Oxygen Evolution Reaction Activity and Underlying Mechanism of Perovskite Electrocatalysts at Different pH

PSI researchers have studied the how the electrolyte pH values influence the oxygen evolution reaction (OER) activity and stability of different promising perovskite oxide catalysts for application as anodic electrodes in alkaline water electrolyzers. The OER activity and stability decreased decreasing the electrolyte pH values. By combining electrochemical studies and operando X-ray absorption spectroscopy measurements, it has been suggested that different reaction mechanisms dominate in alkaline and near-neutral electrolyte pH region.

On the bottom: Tafel plots are constructed from series of chronoamperometry measurements comparing OER activities at different pH levels for each prepared catalyst. Markers represent the current densities at 1.58 VRHE of the studied perovskites in logarithmic scale with respect to pH depicting the order of activity. The investigated perovskites are: Ba0.5Sr0.5CoO3-δ (BSC), Ba0.5Sr0.5Co0.8Fe0.2O3-δ (BSCF), La0.5Sr0.5CoO3-δ (LSC), La0.2Sr0.8Co0.8Fe0.2O3-δ (LSCF), PrBaCo2O6-δ (PBC), and PrBaCo1.6Fe0.4O6-δ (PBCF). On the top: sketch of the conventional OER vs. LOER mechanism.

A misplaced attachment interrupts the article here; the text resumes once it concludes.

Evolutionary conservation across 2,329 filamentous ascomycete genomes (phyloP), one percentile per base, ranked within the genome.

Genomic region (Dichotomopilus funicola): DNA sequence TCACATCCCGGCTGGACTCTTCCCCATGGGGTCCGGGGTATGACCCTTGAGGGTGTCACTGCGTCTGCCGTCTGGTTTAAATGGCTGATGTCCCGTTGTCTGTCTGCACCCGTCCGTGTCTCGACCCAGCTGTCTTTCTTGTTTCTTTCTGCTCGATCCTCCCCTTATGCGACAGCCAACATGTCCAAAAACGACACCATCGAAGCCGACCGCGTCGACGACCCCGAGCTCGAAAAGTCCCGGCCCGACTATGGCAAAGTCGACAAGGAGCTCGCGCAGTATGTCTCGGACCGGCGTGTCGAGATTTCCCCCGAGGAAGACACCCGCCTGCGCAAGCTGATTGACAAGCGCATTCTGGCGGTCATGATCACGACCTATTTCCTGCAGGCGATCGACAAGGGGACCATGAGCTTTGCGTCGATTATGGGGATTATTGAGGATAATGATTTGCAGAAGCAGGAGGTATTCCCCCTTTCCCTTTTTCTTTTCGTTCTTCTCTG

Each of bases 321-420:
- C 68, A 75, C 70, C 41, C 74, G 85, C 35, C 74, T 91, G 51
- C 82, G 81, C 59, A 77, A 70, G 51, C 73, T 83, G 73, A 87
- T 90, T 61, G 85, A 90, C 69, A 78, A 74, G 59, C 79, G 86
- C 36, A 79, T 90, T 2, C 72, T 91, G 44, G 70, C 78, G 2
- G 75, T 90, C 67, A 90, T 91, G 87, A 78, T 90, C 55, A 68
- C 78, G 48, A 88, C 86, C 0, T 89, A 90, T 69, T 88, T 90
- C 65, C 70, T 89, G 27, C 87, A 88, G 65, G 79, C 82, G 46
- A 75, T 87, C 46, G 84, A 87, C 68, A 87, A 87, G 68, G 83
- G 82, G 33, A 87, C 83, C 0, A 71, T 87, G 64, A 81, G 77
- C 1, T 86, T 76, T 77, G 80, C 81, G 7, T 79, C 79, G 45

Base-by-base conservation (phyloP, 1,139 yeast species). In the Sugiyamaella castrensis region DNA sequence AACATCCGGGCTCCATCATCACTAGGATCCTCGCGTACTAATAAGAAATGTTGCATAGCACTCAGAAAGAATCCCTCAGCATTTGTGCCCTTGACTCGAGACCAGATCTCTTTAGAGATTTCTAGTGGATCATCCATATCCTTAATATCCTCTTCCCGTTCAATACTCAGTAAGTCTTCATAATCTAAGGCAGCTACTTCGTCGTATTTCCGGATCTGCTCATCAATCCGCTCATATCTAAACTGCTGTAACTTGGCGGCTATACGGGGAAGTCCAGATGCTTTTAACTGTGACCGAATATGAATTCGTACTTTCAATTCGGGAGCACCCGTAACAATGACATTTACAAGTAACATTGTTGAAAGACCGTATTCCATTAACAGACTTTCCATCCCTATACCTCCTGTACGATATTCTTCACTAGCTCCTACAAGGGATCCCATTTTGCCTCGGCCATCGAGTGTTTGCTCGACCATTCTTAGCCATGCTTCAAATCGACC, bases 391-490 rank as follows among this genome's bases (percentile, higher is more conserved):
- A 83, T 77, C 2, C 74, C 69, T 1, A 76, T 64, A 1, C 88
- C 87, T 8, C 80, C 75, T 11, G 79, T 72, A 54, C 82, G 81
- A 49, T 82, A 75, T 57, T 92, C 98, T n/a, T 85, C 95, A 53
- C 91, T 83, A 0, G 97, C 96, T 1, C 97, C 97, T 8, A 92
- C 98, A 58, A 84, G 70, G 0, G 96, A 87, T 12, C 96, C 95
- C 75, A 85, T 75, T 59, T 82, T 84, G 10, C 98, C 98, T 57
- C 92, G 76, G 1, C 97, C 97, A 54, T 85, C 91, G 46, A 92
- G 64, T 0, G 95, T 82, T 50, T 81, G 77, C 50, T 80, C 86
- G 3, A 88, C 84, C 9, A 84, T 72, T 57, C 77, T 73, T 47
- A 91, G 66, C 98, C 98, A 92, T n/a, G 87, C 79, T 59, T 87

Energy conversion and storage technologies are drawing growing attention for mediating inconsistent power generation from renewable energy sources. Water electrolysis utilizes hydrogen as an energy vector to store large amounts of energy, and typically operates either in acidic or alkaline environment. Particularly, operation under alkaline conditions allows exploring abundant and low cost non-noble metals as electrocatalysts, such as perovskite oxides. However, KOH solutions as electrolyte presents vulnerability to carbonation during operation, which shifts the pH level towards near-neutral values and decreases the electrolyte conductivity. In the present study the oxygen evolution reaction (OER) activity and stability versus different electrolyte pH levels have been investigated for a series of perovskite oxides, namely Ba0.5Sr0.5CoO3-δ (BSC), Ba0.5Sr0.5Co0.8Fe0.2O3-δ (BSCF), La0.5Sr0.5CoO3-δ (LSC), La0.2Sr0.8Co0.8Fe0.2O3-δ (LSCF), PrBaCo2O6-δ (PBC), and PrBaCo1.6Fe0.4O6-δ (PBCF) prepared via flame spray synthesis. The studied perovskites showed a first-order relationship between OER activity and electrolyte pH in the high alkaline region while revealing zeroth-order relationship in the near-neutral pH region. Differences in the OER activity versus pH, suggest that different mechanisms are predominant in the different pH regions. From operando X-ray absorption spectroscopy (XAS) measurements of the catalysts during the OER process, we could observed the development of Co/Fe-oxy(hydroxide) species only alkaline environment. The formation of an oxyhydroxide layer on perovskite surface is generally associated to the occurrence of a different OER mechanism than the conventional one, which involves oxidation of lattice oxygen and it is named lattice oxygen evolution reaction (LOER) mechanism. Differently, in the near neutral region the development of a Co/Fe-oxy(hydroxide) surface layer was not visible. This suggests that the studies perovskite catalysts are more inclined to evolve oxygen through the LOER mechanism in a highly alkaline condition, while in near-neutral environment the convetional OER mechanism dominates. However, a catalyst would not perform oxygen evolution through only one of the two mechanisms discussed in here, but it would rather preferentially and proportionally take both paths (conventional and LOER) as they are thermodynamically entangled.